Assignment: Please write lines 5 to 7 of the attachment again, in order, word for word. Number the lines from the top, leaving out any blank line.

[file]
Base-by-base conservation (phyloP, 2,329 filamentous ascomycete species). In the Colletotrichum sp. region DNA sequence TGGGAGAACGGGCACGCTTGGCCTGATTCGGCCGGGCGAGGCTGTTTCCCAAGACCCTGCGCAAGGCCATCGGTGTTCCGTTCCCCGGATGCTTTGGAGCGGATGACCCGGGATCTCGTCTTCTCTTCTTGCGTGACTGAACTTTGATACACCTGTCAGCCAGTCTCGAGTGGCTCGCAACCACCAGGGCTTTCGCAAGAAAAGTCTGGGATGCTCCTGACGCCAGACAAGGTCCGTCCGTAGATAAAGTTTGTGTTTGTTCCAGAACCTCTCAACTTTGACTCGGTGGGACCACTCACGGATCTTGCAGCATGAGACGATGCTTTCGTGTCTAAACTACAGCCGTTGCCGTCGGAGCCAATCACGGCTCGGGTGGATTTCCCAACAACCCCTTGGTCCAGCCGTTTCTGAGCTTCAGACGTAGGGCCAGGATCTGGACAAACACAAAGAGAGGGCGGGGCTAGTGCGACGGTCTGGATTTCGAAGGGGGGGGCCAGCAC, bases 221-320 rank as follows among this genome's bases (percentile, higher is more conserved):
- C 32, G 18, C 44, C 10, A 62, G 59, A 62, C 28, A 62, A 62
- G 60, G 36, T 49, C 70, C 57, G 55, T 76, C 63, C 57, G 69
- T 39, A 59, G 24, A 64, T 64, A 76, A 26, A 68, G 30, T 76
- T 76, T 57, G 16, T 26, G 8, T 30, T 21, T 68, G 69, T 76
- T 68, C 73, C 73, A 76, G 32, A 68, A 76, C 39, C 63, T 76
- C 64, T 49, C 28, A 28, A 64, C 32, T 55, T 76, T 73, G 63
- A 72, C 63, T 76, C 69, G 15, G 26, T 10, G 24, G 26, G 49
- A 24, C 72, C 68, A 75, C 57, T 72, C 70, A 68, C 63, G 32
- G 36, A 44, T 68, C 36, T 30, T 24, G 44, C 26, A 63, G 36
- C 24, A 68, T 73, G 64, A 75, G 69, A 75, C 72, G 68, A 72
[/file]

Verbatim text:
- T 76, T 57, G 16, T 26, G 8, T 30, T 21, T 68, G 69, T 76
- T 68, C 73, C 73, A 76, G 32, A 68, A 76, C 39, C 63, T 76
- C 64, T 49, C 28, A 28, A 64, C 32, T 55, T 76, T 73, G 63